Anna was the second Blue Rose Girl I met. As she wrote already, she, Grace and I were in a children's book class together at RISD. I was readjusting from a year in Rome and discovering I was failing with watercolor, my favorite medium. The next semester I would give it up altogether and embrace acrylic wholeheartedly, but that semester I was brooding about it.
In Rome the days were spent wandering the streets drawing from life. Back at RISD, captive in a small dirty white classroom, I was struck with Anna right away because of her fantastic face and peaceful demeanor. I preoccupied myself with drawing her during crits on the sly. I'm not sure I even knew her name for a while, and I don't think she ever caught on to what I was doing.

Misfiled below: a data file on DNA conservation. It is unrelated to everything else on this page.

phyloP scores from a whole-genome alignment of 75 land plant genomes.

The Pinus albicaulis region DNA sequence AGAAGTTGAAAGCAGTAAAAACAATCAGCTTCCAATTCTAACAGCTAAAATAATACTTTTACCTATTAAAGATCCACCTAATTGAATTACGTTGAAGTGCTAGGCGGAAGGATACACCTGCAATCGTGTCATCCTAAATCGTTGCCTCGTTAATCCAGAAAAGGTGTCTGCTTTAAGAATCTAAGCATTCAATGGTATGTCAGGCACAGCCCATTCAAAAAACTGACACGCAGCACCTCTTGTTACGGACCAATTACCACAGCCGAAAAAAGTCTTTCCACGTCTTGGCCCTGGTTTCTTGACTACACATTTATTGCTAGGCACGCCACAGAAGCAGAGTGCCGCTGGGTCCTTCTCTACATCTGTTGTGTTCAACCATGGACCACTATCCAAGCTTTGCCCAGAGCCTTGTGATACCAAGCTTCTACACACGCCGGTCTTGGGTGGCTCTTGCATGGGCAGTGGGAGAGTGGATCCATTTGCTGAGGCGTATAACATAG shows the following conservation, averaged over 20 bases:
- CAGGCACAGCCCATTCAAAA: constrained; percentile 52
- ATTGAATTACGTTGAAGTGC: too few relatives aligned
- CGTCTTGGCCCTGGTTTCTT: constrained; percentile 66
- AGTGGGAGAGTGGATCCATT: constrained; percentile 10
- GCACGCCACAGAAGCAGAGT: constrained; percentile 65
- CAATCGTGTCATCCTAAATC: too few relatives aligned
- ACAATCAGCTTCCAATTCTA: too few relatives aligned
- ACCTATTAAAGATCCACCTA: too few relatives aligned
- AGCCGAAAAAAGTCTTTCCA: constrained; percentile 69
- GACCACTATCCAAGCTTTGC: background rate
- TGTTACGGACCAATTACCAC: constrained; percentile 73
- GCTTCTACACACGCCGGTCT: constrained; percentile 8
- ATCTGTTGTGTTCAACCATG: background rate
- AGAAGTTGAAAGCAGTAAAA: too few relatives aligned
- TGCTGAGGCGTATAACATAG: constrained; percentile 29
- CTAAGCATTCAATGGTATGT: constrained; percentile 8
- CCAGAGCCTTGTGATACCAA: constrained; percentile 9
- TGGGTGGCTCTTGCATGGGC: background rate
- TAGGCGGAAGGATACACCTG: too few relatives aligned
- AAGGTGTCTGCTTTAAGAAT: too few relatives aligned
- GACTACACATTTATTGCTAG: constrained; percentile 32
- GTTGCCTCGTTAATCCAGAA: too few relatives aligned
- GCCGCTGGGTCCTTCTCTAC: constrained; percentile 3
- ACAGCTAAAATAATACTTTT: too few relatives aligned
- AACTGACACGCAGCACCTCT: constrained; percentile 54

I didn't get to know her until years later by internet, when we started a listserv for RISD illustration grads, and eventually met again in person. It turned out I liked her as much as I liked drawing her. And though I'd always admired the classical sensibility of her assignment work, her professional illustration portfolio had become stunning in the short time since graduation. Her stoic little family of cats, foxes and mice live in suspended magic, drawn with a delicate and wonderfully self-confident hand, a rare combination just like Anna herself.
Grace, Anna and Meghan all have a consistent, unidentifiable spirit woven through the worlds they manifest on paper. I've known and looked at their work for so long, I wonder if it's evident to others how much I'm influenced by them.
I delayed this entry for so long looking for the pictures I drew of Anna 12 years ago. The dig uncovered dozens of sketchbooks and old inspirations I'm glad to find again, but Anna is eluding me. So I post without them before I'm in danger of proving my reputation for procrastination correct, and offer blue roses instead.